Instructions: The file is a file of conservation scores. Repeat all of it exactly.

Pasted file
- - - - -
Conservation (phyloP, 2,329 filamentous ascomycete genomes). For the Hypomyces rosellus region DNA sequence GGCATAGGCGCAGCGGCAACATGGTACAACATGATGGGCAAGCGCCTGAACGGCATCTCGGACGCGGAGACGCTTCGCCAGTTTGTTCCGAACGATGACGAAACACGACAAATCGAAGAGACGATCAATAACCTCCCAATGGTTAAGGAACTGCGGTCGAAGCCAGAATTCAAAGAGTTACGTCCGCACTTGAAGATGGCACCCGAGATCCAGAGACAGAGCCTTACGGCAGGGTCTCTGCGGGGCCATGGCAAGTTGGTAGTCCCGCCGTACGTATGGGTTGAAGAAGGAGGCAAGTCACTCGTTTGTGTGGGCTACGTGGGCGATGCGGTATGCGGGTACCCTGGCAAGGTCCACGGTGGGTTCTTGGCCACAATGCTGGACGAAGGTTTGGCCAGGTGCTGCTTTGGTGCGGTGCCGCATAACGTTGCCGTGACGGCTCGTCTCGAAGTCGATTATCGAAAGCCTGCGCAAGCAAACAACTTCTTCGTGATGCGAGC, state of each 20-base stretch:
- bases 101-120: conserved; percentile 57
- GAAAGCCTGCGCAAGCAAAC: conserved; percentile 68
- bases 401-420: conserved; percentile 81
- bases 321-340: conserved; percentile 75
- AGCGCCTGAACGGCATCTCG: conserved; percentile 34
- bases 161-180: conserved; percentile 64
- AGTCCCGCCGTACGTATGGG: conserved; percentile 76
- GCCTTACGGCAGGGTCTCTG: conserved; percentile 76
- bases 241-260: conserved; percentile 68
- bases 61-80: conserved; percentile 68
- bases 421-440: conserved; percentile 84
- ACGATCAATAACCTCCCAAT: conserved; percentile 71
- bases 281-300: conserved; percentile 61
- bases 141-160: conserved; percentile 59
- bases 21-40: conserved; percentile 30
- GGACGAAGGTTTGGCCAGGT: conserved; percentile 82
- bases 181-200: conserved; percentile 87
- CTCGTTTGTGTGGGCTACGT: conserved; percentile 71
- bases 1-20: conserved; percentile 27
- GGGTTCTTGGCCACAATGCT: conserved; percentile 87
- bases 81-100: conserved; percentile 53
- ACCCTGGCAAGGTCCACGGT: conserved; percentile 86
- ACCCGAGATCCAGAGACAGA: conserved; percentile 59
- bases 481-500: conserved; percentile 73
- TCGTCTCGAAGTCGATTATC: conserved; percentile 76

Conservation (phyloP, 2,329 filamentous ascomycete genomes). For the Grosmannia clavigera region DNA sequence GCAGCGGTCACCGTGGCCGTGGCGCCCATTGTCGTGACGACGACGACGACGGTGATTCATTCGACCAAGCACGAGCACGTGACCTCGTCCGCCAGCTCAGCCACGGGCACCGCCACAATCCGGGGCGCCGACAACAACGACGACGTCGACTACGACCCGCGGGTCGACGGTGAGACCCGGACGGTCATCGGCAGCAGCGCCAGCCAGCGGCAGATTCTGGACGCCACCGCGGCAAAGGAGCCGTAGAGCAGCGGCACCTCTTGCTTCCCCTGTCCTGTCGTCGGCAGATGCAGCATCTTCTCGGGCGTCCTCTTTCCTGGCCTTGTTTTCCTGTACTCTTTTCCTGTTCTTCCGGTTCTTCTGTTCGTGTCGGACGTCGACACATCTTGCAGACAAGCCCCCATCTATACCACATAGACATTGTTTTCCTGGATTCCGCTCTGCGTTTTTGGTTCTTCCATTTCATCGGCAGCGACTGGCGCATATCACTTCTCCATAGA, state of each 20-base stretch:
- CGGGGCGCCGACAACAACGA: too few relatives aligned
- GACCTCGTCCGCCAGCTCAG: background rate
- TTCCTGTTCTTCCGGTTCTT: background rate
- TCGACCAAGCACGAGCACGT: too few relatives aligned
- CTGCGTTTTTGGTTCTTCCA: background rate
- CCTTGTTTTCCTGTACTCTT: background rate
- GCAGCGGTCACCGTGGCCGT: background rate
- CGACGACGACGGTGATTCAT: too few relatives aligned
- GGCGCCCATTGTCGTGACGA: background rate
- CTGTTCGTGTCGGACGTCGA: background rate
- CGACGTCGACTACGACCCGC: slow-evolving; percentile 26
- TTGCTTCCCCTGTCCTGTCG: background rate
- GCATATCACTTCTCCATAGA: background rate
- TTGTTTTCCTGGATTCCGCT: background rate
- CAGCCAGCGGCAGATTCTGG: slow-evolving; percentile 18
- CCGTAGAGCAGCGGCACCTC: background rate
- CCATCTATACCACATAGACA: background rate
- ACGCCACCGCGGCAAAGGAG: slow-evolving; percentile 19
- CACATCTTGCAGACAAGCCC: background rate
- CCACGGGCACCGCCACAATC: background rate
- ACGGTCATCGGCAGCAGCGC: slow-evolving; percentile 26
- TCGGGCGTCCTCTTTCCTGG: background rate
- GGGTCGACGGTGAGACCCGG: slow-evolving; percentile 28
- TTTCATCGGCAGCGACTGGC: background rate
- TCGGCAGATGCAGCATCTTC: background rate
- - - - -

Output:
Conservation (phyloP, 2,329 filamentous ascomycete genomes). For the Hypomyces rosellus region DNA sequence GGCATAGGCGCAGCGGCAACATGGTACAACATGATGGGCAAGCGCCTGAACGGCATCTCGGACGCGGAGACGCTTCGCCAGTTTGTTCCGAACGATGACGAAACACGACAAATCGAAGAGACGATCAATAACCTCCCAATGGTTAAGGAACTGCGGTCGAAGCCAGAATTCAAAGAGTTACGTCCGCACTTGAAGATGGCACCCGAGATCCAGAGACAGAGCCTTACGGCAGGGTCTCTGCGGGGCCATGGCAAGTTGGTAGTCCCGCCGTACGTATGGGTTGAAGAAGGAGGCAAGTCACTCGTTTGTGTGGGCTACGTGGGCGATGCGGTATGCGGGTACCCTGGCAAGGTCCACGGTGGGTTCTTGGCCACAATGCTGGACGAAGGTTTGGCCAGGTGCTGCTTTGGTGCGGTGCCGCATAACGTTGCCGTGACGGCTCGTCTCGAAGTCGATTATCGAAAGCCTGCGCAAGCAAACAACTTCTTCGTGATGCGAGC, state of each 20-base stretch:
- bases 101-120: conserved; percentile 57
- GAAAGCCTGCGCAAGCAAAC: conserved; percentile 68
- bases 401-420: conserved; percentile 81
- bases 321-340: conserved; percentile 75
- AGCGCCTGAACGGCATCTCG: conserved; percentile 34
- bases 161-180: conserved; percentile 64
- AGTCCCGCCGTACGTATGGG: conserved; percentile 76
- GCCTTACGGCAGGGTCTCTG: conserved; percentile 76
- bases 241-260: conserved; percentile 68
- bases 61-80: conserved; percentile 68
- bases 421-440: conserved; percentile 84
- ACGATCAATAACCTCCCAAT: conserved; percentile 71
- bases 281-300: conserved; percentile 61
- bases 141-160: conserved; percentile 59
- bases 21-40: conserved; percentile 30
- GGACGAAGGTTTGGCCAGGT: conserved; percentile 82
- bases 181-200: conserved; percentile 87
- CTCGTTTGTGTGGGCTACGT: conserved; percentile 71
- bases 1-20: conserved; percentile 27
- GGGTTCTTGGCCACAATGCT: conserved; percentile 87
- bases 81-100: conserved; percentile 53
- ACCCTGGCAAGGTCCACGGT: conserved; percentile 86
- ACCCGAGATCCAGAGACAGA: conserved; percentile 59
- bases 481-500: conserved; percentile 73
- TCGTCTCGAAGTCGATTATC: conserved; percentile 76

Conservation (phyloP, 2,329 filamentous ascomycete genomes). For the Grosmannia clavigera region DNA sequence GCAGCGGTCACCGTGGCCGTGGCGCCCATTGTCGTGACGACGACGACGACGGTGATTCATTCGACCAAGCACGAGCACGTGACCTCGTCCGCCAGCTCAGCCACGGGCACCGCCACAATCCGGGGCGCCGACAACAACGACGACGTCGACTACGACCCGCGGGTCGACGGTGAGACCCGGACGGTCATCGGCAGCAGCGCCAGCCAGCGGCAGATTCTGGACGCCACCGCGGCAAAGGAGCCGTAGAGCAGCGGCACCTCTTGCTTCCCCTGTCCTGTCGTCGGCAGATGCAGCATCTTCTCGGGCGTCCTCTTTCCTGGCCTTGTTTTCCTGTACTCTTTTCCTGTTCTTCCGGTTCTTCTGTTCGTGTCGGACGTCGACACATCTTGCAGACAAGCCCCCATCTATACCACATAGACATTGTTTTCCTGGATTCCGCTCTGCGTTTTTGGTTCTTCCATTTCATCGGCAGCGACTGGCGCATATCACTTCTCCATAGA, state of each 20-base stretch:
- CGGGGCGCCGACAACAACGA: too few relatives aligned
- GACCTCGTCCGCCAGCTCAG: background rate
- TTCCTGTTCTTCCGGTTCTT: background rate
- TCGACCAAGCACGAGCACGT: too few relatives aligned
- CTGCGTTTTTGGTTCTTCCA: background rate
- CCTTGTTTTCCTGTACTCTT: background rate
- GCAGCGGTCACCGTGGCCGT: background rate
- CGACGACGACGGTGATTCAT: too few relatives aligned
- GGCGCCCATTGTCGTGACGA: background rate
- CTGTTCGTGTCGGACGTCGA: background rate
- CGACGTCGACTACGACCCGC: slow-evolving; percentile 26
- TTGCTTCCCCTGTCCTGTCG: background rate
- GCATATCACTTCTCCATAGA: background rate
- TTGTTTTCCTGGATTCCGCT: background rate
- CAGCCAGCGGCAGATTCTGG: slow-evolving; percentile 18
- CCGTAGAGCAGCGGCACCTC: background rate
- CCATCTATACCACATAGACA: background rate
- ACGCCACCGCGGCAAAGGAG: slow-evolving; percentile 19
- CACATCTTGCAGACAAGCCC: background rate
- CCACGGGCACCGCCACAATC: background rate
- ACGGTCATCGGCAGCAGCGC: slow-evolving; percentile 26
- TCGGGCGTCCTCTTTCCTGG: background rate
- GGGTCGACGGTGAGACCCGG: slow-evolving; percentile 28
- TTTCATCGGCAGCGACTGGC: background rate
- TCGGCAGATGCAGCATCTTC: background rate